If the clinical situation permits, a 12-lead ECG should be obtained before conversion of the rhythm. The ECG criteria of Brugada et al may be useful in differentiating the arrhythmia mechanism (see Workup).
Rarely, patients present with repetitive runs of nonsustained VT (see the image below). Prolonged exposure to this (or any other) tachycardia may cause a tachycardia-induced cardiomyopathy, which typically improves with medical or ablative treatment of the VT
Repetitive monomorphic ventricular tachycardia (VT) from asymptomatic 45-year-old female wind-surfer with structurally normal heart. This ECG pattern is typical for idiopathic VT arising from right ventricular (RV) outflow tract. This rhythm is often exertional and, unlike ischemic VT, suppressed by beta blockade or verapamil. Prognosis is good, with 2 exceptions: (1) Sudden death may be seen if RV dysplasia or exceptionally rapid VT is encountered; and (2) occasionally, patients with incessant VT develop congestive heart failure due to tachycardia-induced cardiomyopathy or frequent ectopy. Cardiomyopathy generally resolves when tachycardia is treated.
Pulseless VT, in contrast to other unstable VT rhythms, is treated with immediate defibrillation. High-dose unsynchronized energy should be used. The initial shock dose on a biphasic defibrillator is 150-200 J, followed by an equal or higher shock dose for subsequent shocks. If a monophasic defibrillator is used, the initial and subsequent shock dose should be 360 J.
Shock administration should be followed by immediate chest compressions, airway management with supplemental oxygen, and vascular access with administration of vasopressors. In cases of shock-resistant pulseless VT, the use of antiarrhythmic medications may be considered. IV amiodarone is the drug of choice.
Vasopressors can include epinephrine 1 mg IV given every 3-5 minutes or, in lieu of epinephrine, vasopressin 40 units IV as a 1-time dose. ACLS drug-therapy guidelines recommend the use of IV amiodarone or lidocaine as the first-line adjunctive antiarrhythmic treatment of shock-resistant pulseless VT.
After initial treatment and stabilization, patients with VT generally should undergo the following:
- Referral to a cardiologist
- Admission to a monitored bed
- Further studies, such as electrophysiologic study (EPS)
- Consideration for radiofrequency ablation (RFA)
- Consideration for ICD placement
Initiation of antiarrhythmic medications may require telemetry monitoring for drug-induced proarrhythmia. Patients starting class IA and class III drugs should be monitored for corrected QT (QTc) prolongation and torsades de pointes until steady-state drug levels (≥5 clearance half-lives) have been reached. A notable exception is amiodarone, which may require months to achieve steady state; drug loading of amiodarone necessarily is completed on an outpatient basis.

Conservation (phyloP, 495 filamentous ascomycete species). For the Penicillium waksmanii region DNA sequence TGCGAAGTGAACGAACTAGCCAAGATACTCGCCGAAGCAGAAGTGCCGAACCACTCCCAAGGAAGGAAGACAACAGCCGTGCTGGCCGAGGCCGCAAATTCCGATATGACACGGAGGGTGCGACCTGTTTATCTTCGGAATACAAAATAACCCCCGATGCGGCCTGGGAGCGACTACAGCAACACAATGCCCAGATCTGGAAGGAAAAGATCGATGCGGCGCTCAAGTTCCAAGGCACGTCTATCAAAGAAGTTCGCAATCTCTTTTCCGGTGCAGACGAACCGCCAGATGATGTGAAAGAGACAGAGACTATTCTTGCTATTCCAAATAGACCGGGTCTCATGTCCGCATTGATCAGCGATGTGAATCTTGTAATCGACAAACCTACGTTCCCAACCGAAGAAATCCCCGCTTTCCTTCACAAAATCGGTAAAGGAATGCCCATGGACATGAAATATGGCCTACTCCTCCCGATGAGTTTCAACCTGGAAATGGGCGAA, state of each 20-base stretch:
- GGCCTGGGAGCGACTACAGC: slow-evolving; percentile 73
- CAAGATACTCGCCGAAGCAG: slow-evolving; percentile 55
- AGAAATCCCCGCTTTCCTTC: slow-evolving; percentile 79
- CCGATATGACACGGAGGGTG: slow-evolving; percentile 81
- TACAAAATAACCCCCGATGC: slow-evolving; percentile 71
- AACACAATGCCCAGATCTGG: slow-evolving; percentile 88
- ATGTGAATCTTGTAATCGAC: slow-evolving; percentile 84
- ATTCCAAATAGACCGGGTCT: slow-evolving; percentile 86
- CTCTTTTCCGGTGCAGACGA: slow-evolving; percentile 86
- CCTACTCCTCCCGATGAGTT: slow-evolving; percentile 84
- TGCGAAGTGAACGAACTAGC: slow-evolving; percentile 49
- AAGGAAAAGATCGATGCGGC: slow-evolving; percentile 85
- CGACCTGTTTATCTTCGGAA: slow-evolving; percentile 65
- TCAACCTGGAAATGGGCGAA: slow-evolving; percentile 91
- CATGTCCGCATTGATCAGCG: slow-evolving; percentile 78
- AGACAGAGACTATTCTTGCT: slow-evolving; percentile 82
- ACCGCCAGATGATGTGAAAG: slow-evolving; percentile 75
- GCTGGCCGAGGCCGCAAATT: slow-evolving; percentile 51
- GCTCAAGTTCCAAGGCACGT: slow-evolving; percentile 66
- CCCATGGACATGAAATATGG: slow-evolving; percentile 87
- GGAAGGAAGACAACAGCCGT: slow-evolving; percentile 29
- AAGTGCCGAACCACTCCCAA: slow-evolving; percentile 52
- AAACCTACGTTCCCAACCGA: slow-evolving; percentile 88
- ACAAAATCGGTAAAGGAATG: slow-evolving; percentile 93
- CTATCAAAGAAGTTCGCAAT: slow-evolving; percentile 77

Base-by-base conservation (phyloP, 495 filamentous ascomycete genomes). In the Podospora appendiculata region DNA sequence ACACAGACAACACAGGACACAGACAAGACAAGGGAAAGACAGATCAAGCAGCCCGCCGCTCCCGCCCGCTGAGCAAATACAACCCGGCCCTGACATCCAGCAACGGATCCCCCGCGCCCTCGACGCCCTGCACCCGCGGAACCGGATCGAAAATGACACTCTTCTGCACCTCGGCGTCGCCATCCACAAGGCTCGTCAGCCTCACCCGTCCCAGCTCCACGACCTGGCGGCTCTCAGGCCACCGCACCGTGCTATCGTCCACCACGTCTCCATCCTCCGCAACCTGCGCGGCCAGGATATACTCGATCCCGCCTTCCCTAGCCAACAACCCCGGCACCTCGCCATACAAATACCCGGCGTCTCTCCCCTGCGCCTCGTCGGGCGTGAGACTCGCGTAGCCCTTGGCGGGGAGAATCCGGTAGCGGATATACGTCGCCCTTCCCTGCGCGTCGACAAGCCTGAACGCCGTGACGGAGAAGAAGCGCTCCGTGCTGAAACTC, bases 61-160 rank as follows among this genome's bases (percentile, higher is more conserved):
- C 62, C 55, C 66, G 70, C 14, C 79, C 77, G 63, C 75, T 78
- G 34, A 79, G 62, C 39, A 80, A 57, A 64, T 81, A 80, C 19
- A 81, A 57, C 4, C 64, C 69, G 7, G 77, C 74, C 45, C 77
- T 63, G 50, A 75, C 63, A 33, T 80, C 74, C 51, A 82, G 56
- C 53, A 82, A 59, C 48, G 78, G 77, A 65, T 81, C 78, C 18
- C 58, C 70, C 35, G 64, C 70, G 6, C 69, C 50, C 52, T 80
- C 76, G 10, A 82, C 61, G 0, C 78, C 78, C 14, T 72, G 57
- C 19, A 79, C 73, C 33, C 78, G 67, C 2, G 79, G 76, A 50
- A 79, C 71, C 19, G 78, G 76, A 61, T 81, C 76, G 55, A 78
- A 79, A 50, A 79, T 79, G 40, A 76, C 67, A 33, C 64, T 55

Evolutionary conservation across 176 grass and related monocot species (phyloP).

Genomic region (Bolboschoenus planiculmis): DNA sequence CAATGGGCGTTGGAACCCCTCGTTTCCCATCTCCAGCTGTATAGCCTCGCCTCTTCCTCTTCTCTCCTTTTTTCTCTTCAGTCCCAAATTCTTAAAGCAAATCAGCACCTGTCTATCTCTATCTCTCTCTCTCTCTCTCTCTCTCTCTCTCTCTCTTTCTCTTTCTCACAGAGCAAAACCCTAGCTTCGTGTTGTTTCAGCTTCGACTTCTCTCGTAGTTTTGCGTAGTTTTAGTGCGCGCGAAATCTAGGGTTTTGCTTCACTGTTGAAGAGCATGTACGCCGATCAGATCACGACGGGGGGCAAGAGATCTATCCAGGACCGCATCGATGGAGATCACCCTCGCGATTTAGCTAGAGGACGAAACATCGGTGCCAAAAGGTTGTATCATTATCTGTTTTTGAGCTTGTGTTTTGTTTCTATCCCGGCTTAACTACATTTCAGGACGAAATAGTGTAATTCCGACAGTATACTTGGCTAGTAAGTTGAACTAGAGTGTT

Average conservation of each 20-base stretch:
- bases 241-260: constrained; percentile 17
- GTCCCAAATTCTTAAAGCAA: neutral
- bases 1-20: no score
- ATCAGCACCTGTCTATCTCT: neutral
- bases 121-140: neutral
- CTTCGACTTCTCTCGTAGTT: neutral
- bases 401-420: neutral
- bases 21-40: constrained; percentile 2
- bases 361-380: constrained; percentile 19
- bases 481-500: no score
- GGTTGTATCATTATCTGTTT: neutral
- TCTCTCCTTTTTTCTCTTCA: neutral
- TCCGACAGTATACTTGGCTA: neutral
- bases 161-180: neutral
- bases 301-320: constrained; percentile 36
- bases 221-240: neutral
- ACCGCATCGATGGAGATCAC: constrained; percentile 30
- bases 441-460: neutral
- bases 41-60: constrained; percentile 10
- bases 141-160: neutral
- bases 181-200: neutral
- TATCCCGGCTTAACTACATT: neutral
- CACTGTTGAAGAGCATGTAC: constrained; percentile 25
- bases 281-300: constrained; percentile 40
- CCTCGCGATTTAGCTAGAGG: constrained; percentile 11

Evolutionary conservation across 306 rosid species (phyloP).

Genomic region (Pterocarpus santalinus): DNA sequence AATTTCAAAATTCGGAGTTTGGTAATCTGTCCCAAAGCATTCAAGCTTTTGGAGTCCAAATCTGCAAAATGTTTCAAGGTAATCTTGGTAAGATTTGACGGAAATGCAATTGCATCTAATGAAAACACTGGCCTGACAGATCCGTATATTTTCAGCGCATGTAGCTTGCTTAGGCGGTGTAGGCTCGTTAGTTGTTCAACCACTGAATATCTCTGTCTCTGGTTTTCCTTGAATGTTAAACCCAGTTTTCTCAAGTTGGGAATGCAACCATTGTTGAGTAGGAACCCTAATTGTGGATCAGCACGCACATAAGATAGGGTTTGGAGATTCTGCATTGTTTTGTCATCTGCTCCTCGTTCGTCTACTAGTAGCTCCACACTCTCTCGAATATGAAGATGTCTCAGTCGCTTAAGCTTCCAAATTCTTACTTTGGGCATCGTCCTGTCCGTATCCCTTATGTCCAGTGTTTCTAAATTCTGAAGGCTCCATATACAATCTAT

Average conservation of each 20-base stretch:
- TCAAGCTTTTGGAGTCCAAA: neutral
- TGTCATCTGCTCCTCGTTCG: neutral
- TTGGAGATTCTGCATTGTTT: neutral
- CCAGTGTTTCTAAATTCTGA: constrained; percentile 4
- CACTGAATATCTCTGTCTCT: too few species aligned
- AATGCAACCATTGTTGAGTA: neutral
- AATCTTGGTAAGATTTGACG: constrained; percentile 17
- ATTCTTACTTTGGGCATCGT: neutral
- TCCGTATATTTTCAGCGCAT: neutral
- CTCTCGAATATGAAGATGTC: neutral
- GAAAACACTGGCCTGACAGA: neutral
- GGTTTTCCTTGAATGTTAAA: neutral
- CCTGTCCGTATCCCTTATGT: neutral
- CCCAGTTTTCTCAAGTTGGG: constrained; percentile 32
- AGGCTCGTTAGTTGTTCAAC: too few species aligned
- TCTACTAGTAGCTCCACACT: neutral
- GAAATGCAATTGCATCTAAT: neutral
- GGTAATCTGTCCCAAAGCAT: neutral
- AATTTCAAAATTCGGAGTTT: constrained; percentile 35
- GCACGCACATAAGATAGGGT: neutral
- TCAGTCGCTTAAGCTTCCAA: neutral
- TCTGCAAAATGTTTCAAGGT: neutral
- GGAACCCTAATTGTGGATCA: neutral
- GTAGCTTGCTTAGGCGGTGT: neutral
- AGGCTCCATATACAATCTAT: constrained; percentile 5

Class IC antiarrhythmics are associated with drug-induced VT and rate-related conduction slowing. Many centers commit their patients to telemetry monitoring and predischarge exercise testing during initiation of agents from this class. Sinus bradycardia and sinus node dysfunction are often exacerbated by antiarrhythmic drugs.
In adult patients with ventricular arrhythmias whose age, gender, and symptoms indicate a moderate or greater likelihood of coronary heart disease, the ACC/AHA/ESC guidelines recommend exercise testing to provoke ischemic changes or ventricular arrhythmias.
Regardless of age, exercise testing is useful in patients with established or suspected exercise-induced ventricular arrhythmias, including catecholaminergic VT, to provoke the arrhythmia, to confirm a diagnosis, and to ascertain the patient’s response to tachycardia.
Patients with monomorphic VT who have structurally normal hearts are at a low risk of sudden death. Consequently, ICDs are rarely necessary in this setting; these patients are almost always managed with medications or ablation.
Antiarrhythmic drug trials have been disappointing, particularly in patients with left ventricular dysfunction. Some antiarrhythmic drugs may actually increase sudden-death mortality in this group. This is a particular concern with Vaughan Williams class I antiarrhythmics, which slow propagation and reduce tissue excitability through sodium-channel blockade. For most patients with left ventricular dysfunction, current clinical practice favors class III antiarrhythmics, which prolong myocardial repolarization through potassium-channel blockade.
Amiodarone is a complex antiarrhythmic drug that deserves special mention. It is generally listed as a class III agent but has measurable class I, II, and IV effects. Unlike class I antiarrhythmics, amiodarone appears to be safe in patients with left ventricular dysfunction.